HomeSeatbeltsNHTSA Denial of Built-in School Bus Booster Seats Won't Impact Industry

NHTSA Denial of Built-in School Bus Booster Seats Won’t Impact Industry

The National Highway Traffic Safety Administration formally denied a request from seatbelt manufacturers SafeGuard/IMMI and C.E. White regarding a 2013 petition to allow for a built-in booster seat provision, consisting of a school bus seat with a lap/shoulder belt and a shoulder belt height adjuster, in Federal Motor Vehicle Safety Standard 213. 

However, Charlie Vits, market development manager for SafeGuard said the decision published in Tuesday’s Federal Register was only a formality and has no new impact on school transportation. “The denial causes no change to current lap-shoulder belt school bus seat designs and testing,” Vits told School Transportation News.

Vits explained that eight years prior to the new lap/shoulder seatbelt regulations of October 2011, questions arose regarding the height adjusters of lap/shoulder belts and location of buckles, which at that time were anchored farther forward in seat cushions compared to the current design.

He said that in early talks with NHSTA, SafeGuard was encouraged to take advantage of a detail in FMVSS 213 that would enable parent company IMMI brand to certify its lap/shoulder belts as FMVSS 213 compliant built-in booster seats. Vits recalled that at the time, an NHTSA official expressed concern that the use of a typical add-on booster seat would result in a higher center of gravity, which when combined with the harder school bus seat cushion could leave less available excursion room for ride down in a crash.

“By certifying the lap/shoulder belt school bus seat as compliant to FMVSS 213, many childcare agencies such as KinderCare as well as Head Start organizations used our seats to comply with restraint requirements for older and larger children,” Vits said.

However, when the new lap/shoulder seatbelt seats went into effect in October 2011, which accounted for flexible seating to seat three smaller or two larger students per row, the more defined regulations made it difficult for school bus seat manufactures to interpret the ability of lap/shoulder belts equipped seats to be defined and tested as built-in booster seats. Vits said after discussing it with NHTSA staff, they requested SafeGuard submit a petition to NHTSA Chief Counsel to clear up the questions.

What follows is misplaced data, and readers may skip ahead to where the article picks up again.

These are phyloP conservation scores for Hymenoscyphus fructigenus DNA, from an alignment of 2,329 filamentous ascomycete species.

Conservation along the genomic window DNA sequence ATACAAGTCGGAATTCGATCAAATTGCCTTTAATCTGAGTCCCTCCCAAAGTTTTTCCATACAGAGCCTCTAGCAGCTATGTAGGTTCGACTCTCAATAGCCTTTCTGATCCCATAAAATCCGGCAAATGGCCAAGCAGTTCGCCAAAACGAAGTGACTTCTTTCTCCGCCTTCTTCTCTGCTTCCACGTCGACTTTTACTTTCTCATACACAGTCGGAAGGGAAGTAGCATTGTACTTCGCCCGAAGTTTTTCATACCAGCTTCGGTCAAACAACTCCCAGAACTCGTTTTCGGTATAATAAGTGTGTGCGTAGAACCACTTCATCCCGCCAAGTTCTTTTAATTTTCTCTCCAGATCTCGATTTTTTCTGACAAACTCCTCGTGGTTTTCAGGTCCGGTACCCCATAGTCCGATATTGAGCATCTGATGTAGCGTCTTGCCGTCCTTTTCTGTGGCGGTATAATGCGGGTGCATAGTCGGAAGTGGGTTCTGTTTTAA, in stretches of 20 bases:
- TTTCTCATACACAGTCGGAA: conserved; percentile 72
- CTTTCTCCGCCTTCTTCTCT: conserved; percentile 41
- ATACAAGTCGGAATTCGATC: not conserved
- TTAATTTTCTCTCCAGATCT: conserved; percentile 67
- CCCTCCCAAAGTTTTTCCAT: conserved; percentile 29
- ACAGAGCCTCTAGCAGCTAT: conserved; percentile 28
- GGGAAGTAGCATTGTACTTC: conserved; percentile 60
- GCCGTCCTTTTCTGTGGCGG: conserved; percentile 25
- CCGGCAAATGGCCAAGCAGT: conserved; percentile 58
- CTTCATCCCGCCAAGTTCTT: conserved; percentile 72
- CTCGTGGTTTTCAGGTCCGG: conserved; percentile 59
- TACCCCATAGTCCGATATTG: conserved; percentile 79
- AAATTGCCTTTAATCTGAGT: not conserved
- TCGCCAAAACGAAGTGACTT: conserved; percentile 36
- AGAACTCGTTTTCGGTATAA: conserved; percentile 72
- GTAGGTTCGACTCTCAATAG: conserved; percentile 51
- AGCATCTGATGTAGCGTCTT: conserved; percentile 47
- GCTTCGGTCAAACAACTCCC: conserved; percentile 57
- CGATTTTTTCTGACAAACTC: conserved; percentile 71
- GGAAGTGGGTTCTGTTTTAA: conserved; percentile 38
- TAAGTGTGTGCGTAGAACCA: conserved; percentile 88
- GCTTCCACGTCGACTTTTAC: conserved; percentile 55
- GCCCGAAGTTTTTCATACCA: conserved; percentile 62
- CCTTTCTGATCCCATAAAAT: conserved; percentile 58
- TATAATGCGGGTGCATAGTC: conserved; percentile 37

“So, in January 2013, together with C.E. White, SafeGuard submitted this petition on behalf of all those using lap/shoulder belt seats as built-in booster seats,” Vits explained.

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Messages left with a spokesperson for HSM Transportation Solutions, the exclusive manufacturer of C.E. White School Bus Seats, seeking comment were not returned at this writing.

The Jan. 15, 2013, petition called on NHTSA to revise the wording in FMVSS 213 to recognize a school bus seat with integrated adjustable height lap/shoulder belt systems as a built-in booster seat.

Vits shared that in subsequent discussions with NHTSA, staff said they did not think lap/shoulder belts could ever be interpreted as a booster seat. Vits said SafeGuard accepted that response. No further communication arose until this month.

NHTSA’s Denial for Petition cites that children would be less protected under the suggested amendment, as it would allow designs that unreasonably reduce the full benefits of booster seats. It would also not address the risks of submarining, or when an occupant can slide under the lap belt during vehicle deceleration, and abdominal injuries that the agency said booster seats presently address.

NHTSA continued by stating that booster seats are found to be effective in reducing child passenger injuries in passenger vehicles, whereas children ages four to eight using lap/shoulder belts have been found to be at a higher risk of abdominal injury due to the belt interaction.

“The denial analysis and conclusion is valid for current lap/shoulder belt school bus seats,” Vits said. “In the eight years since the writing of the petition, school bus seat design has changed. Anchorage locations for the lap belt portion have shifted rearward, causing lap belts on young children to rise higher on their abdomen resulting in poor fit.”

Meanwhile, Vits added that the eight-hour, hands-on Child Passenger Safety on School Buses class approved by NHTSA, discusses the proper installation and use of child restraints for transporting prekindergarten through kindergarten students, which is offered at the STN EXPO Indy and Reno. He said the class instructs that booster seats are not to be used in school buses.

For children that need or are required to use an FMVSS 213 compliant child restraints, he said there are options for add-on restraints as well as built-in child restraints rated to 85 pounds.

“These devices may not always be as convenient as using the existing lap-shoulder belt system, but they do result in [a] better fit which provides greater safety and protection for the young child,” shared Vits, who teaches the NHTSA seminar.

He advised that those with questions and with the responsibility of transporting p-k students take the NHTSA course when available and seek help from trained technicians when any questions arise.

Editor’s Note: School Transportation News made multiple attempts to contact NHTSA for more information but had not heard back at this writing. 

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